1) Make an appointment to speak to a Yale financial aid officer on the phone. Don't just assume that someone will be available as soon as you call. And if someone is available right away, he or she may not have as much time to spend as when the session is planned in advance. If you live within a reasonable drive, try to go in person (but always with an appointment). The family member who can best explain your financial situation should be the one to take part in this conversation. It doesn't have to be you, the student.

2) Sound grateful for having the opportunity to attend Yale. Don't act annoyed or entitled. In other words, grovel!

3) Explain that you have received a very different offer from Princeton, and be prepared to send it to Yale via fax or email. Ideally, in fact, you would have sent it as soon as you set up the appointment. Ask the Yale official (very nicely) to explain how he or she interpreted the information differently.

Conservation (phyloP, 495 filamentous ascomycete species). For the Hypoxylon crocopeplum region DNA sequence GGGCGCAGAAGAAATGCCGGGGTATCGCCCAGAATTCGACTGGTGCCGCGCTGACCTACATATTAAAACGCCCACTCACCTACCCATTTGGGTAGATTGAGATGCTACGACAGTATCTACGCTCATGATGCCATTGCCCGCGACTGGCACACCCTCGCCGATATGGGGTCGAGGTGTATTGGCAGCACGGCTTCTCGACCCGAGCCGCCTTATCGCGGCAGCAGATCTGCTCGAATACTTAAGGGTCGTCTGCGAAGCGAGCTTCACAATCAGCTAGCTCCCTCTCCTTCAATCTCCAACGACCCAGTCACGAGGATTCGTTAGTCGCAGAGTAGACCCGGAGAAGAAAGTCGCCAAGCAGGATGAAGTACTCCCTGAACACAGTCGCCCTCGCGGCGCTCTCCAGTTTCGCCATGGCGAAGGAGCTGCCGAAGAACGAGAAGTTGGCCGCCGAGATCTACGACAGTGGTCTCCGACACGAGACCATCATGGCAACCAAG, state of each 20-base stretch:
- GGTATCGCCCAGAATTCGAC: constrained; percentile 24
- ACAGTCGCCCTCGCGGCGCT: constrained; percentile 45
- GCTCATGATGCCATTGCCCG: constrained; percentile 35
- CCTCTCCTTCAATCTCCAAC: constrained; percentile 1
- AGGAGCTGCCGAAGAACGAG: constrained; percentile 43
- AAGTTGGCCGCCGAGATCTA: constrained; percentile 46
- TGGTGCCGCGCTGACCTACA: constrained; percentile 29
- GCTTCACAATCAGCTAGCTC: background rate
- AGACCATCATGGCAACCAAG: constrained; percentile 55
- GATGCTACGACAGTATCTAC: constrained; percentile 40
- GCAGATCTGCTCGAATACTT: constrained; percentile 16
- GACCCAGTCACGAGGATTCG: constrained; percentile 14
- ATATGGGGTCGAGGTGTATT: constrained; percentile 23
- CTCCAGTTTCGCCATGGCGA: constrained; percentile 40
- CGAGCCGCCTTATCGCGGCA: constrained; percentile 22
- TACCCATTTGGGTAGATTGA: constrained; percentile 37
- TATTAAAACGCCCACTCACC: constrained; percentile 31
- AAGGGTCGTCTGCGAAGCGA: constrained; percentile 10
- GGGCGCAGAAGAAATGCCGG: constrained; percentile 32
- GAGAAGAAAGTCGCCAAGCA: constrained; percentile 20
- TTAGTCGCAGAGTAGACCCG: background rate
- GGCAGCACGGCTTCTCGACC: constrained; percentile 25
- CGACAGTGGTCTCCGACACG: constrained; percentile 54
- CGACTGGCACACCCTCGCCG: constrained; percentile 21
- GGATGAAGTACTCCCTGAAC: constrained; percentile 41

4) If a better offer from Yale would allow you to enroll, even if Yale doesn't match the Princeton offer, then provide this information. Don't be like Oliver Twist and simply ask for “more." When you call, be sure to have a specific dollar amount in mind … e.g., “If we had $8,000 in grant [or whatever amount is required], then I [or “my child"] could enroll." But don't offer this figure unless the Yale official says that your package there won't change.

5) Be sure to jot down the name of the person you spoke with and, if any money is offered, get it in writing immediately (email is fine).